A Smart + Strong Site
Subscribe to:
E-newsletters
POZ magazine
JOIN AIDSMEDS YouTube

Back to home » Treatment News » Top Stories

Most Popular Stories
An Almost Normal Life Expectancy for People With HIV?
Undetectable Viral Load Essentially Eliminates Transmission Risk in Straight Couples
A 15-Year Jump in Life Expectancy for People With HIV
Misleading News Reports Suggest HIV Cure Is Near
New HIV Drug Class Shows Promise
Gene Therapy Shows Promise in Controlling HIV
Potential Microbicide Tricks HIV Into Sudden Death
What's That Mean?
(just double-click it!)

If you don't understand one of the words in this article, just double-click it. A window will open with a definition from mondofacto's On-line Medical Dictionary. If the double-click feature doesn't work in your browser, you can enter the word below:

Most Popular Lessons
Aging & HIV
The HIV Life Cycle
Shingles
Herpes Simplex Virus
Syphilis & Neurosyphilis
Treatments for Opportunistic Infections (OIs)
What is AIDS & HIV?
More News

Have medical or treatment news about HIV? Send press releases, news tips and other announcements to news@aidsmeds.com.

Click here for more news


emailprint

October 1, 2013

Newly Found HIV Replication Pathway May Lead to New Drugs

The discovery of a new HIV replication route may eventually lead to advancements in antiretroviral (ARV) therapy and attempts to eradicate the virus. Publishing their findings in the Journal of Virology, researchers investigated the phenomenon that more than 90 percent of HIV fails to integrate its DNA into human cells, leaving unintegrated viral DNA in the cell. (Integration is a key component of the HIV lifecycle; integrase inhibitors attack the virus at this juncture.) In the past, researchers have assumed that these stranded viruses could not copy themselves.

But as the scientists discovered, some of this unintegrated virus is able to skip the integration process and still reproduce itself, producing new viruses that can in turn infect other cells.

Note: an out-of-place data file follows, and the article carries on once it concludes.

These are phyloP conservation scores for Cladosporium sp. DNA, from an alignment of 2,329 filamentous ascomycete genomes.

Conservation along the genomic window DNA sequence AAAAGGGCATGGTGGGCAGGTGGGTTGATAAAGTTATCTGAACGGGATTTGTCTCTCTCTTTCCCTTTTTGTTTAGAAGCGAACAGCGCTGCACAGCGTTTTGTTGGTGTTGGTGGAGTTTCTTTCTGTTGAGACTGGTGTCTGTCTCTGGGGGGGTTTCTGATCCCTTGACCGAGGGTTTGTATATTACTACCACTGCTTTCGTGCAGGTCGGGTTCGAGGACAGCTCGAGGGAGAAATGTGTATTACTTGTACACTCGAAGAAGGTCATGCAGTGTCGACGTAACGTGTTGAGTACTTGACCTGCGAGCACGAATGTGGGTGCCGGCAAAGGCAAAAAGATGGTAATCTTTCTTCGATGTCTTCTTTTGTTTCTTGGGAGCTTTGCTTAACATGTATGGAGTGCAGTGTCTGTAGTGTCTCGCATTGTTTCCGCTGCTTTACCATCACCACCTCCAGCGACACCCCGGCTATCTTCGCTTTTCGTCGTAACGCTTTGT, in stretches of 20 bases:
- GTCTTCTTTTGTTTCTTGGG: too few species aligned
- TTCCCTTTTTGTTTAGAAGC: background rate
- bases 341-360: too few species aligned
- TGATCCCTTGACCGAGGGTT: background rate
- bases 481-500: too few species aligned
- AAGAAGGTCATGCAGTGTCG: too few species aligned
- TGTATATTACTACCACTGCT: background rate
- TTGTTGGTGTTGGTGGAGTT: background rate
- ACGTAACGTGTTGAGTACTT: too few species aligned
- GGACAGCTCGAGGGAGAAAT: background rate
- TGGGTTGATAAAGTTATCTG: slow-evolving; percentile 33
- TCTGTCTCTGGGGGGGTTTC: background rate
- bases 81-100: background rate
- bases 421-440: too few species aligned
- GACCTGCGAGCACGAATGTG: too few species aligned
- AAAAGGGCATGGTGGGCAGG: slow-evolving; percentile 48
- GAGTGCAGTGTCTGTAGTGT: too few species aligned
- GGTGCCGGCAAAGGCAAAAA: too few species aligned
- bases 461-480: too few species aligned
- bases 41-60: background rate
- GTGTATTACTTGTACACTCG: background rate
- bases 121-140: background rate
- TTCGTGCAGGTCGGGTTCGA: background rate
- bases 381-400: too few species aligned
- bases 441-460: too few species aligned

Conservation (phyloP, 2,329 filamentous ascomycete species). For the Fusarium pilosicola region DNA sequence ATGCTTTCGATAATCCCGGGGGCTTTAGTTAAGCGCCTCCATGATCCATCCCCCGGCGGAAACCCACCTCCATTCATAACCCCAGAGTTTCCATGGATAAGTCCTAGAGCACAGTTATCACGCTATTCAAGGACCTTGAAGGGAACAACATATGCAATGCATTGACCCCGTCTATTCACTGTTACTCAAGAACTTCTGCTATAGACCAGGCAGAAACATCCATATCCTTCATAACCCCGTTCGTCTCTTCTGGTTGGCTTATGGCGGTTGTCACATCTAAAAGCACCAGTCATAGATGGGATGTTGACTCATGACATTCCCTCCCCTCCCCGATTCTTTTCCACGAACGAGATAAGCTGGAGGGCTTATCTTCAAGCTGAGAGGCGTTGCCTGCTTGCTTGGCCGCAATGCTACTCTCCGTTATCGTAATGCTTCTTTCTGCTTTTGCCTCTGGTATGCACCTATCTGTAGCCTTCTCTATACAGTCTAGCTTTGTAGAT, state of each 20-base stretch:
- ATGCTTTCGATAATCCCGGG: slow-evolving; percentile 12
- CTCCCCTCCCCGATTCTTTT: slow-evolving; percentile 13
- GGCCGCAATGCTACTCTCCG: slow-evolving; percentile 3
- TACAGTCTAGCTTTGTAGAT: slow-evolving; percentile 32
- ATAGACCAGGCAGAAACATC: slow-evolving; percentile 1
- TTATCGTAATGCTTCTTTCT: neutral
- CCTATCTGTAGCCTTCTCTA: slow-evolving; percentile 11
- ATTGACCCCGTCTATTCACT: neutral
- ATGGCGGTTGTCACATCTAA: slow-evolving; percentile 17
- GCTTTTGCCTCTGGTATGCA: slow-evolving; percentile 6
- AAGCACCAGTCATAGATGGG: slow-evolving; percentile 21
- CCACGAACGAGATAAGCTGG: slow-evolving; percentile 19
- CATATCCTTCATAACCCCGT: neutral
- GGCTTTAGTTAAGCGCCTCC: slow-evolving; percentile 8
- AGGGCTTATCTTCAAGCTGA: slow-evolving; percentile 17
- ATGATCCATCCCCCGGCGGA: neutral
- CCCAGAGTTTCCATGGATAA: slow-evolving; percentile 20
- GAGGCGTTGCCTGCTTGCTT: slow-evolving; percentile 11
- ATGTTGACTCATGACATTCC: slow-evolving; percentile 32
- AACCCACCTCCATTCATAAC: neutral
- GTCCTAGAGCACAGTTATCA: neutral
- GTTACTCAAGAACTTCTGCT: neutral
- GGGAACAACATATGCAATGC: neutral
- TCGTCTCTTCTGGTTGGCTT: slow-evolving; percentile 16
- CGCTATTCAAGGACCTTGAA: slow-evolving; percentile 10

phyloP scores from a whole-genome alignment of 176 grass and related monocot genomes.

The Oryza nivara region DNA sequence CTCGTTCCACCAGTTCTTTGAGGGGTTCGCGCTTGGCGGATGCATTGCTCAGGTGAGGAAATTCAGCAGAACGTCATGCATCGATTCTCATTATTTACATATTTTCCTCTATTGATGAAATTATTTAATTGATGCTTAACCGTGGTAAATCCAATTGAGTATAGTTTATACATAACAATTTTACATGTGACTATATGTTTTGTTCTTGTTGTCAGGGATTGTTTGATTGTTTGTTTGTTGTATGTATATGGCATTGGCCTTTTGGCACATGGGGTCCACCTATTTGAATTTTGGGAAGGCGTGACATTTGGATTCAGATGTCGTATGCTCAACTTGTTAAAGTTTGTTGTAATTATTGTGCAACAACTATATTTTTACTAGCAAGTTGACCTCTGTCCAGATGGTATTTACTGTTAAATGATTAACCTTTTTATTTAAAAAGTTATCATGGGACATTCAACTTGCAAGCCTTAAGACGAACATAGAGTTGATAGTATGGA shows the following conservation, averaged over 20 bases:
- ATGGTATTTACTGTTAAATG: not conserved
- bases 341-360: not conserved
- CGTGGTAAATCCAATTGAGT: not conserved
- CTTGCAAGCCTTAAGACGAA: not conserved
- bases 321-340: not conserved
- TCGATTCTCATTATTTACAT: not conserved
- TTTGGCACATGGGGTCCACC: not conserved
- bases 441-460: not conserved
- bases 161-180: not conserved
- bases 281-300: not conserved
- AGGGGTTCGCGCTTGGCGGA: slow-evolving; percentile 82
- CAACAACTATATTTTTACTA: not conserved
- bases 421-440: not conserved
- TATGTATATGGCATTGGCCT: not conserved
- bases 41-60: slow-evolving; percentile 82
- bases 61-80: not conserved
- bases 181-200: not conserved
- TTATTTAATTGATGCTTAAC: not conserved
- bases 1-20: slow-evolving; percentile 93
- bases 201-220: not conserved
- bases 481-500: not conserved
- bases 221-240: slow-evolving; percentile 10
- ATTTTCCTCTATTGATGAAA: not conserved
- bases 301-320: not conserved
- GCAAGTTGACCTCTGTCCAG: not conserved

“Although this is not the virus’s main method for replicating, having this option available can help HIV survive,” the study’s lead researcher, David N. Levy, PhD, associate professor of basic science and craniofacial biology at the New York University College of Dentistry, said in a release. “These new findings suggest one mechanism by which HIV may be surviving in the face of antiviral drugs, and suggests new avenues for research into eliminating infection.”

Levy’s team also discovered that these unintegrated viruses can survive in human cells for weeks, providing themselves a kind of cover against ARVs and other natural immune responses.

To read the NYU release, click here.

To read the journal abstract, click here.

Search: HIV, antiretrovirals, Journal of Virology, unintegrated viral DNA, New York University College of Dentistry, David N. Levy.


Scroll down to comment on this story.



Name:

(will display; 2-50 characters)

Email:

(will NOT display)

City:

(will display; optional)

Comment (500 characters left):

(Note: The AIDSmeds team reviews all comments before they are posted. Please do not include ":" "@" "<" ">" in your comment. The opinions expressed by people providing comments are theirs alone. They do not necessarily reflect the opinions of Smart + Strong, which is not responsible for the accuracy of any of the information supplied by people providing comments.)

Comments require captcha.
Please enter this number for verification:

| Posting Rules



Show comments (0 total)


[Go to top]

Quick Links
AIDSmeds en Español
About HIV and AIDS
Lab Tests
Clinical Trials
HIV Meds
Starting Treatment
Switching Treatment
Drug Resistance
Side Effects
Disclosure
Lipodystrophy
Hepatitis & HIV
Women & Children
Fact Sheets
Treatment News
Community Forums
Blogs
Conference Coverage
Health Services Directory
POZ Magazine


    fokisi
    Long Beach
    California


    soy_Ric
    Rochester
    New York


    latinpozdallas
    Dallas
    Texas


    jap022964
    el dorado
    Arkansas
Click here to join POZ Personals!
Conference Coverage

21st Conference on Retroviruses and Opportunistic Infections
(CROI 2014)
Boston, MA
March 3 - 7, 2014


7th International AIDS Society Conference on HIV Pathogenesis, Treatment and Prevention
(IAS 2013)
Kuala Lumpur, Malaysia
June 30 - July 3, 2013


20th Conference on Retroviruses and Opportunistic Infections
(CROI 2013)
Atlanta, GA
March 3 - 7, 2013


more conference coverage

[ about AIDSmeds | AIDSmeds advisory board | our staff | advertising policy | advertise/contact us]
© 2014 Smart + Strong. All Rights Reserved. Terms of use and Your privacy.
Smart + Strong® is a registered trademark of CDM Publishing, LLC.